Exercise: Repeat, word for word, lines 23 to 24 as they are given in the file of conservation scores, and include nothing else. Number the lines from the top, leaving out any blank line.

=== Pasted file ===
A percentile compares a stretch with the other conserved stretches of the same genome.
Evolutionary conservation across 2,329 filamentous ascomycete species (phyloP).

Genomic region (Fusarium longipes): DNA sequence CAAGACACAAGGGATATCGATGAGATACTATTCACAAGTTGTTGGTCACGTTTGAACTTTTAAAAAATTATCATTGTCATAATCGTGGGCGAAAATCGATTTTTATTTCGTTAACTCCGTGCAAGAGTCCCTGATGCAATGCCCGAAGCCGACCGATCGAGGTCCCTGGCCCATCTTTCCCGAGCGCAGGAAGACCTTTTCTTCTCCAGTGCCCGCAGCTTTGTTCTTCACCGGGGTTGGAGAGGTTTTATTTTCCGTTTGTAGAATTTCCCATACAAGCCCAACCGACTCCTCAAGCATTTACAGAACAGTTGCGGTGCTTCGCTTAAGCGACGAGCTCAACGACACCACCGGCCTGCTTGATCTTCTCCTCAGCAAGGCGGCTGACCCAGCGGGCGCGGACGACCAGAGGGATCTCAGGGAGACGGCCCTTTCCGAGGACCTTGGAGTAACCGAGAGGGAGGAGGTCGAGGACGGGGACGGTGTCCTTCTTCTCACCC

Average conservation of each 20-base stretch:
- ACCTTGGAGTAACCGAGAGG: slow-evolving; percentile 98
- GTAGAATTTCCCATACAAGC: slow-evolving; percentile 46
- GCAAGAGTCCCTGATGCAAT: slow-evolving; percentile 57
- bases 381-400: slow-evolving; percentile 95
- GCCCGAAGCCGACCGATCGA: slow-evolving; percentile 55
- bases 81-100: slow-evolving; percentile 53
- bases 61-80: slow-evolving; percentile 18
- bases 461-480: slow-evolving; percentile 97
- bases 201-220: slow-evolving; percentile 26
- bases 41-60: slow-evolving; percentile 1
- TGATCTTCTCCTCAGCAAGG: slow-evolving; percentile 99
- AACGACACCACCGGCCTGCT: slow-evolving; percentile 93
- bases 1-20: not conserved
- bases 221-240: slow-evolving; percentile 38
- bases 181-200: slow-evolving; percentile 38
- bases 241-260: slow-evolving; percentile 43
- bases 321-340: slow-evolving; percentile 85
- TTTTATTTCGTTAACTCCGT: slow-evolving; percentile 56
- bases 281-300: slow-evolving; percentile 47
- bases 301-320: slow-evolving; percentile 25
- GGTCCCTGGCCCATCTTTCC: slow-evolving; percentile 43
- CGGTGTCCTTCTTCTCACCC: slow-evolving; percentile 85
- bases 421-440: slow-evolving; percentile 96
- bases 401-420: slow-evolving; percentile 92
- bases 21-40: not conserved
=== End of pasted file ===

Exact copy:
- bases 281-300: slow-evolving; percentile 47
- bases 301-320: slow-evolving; percentile 25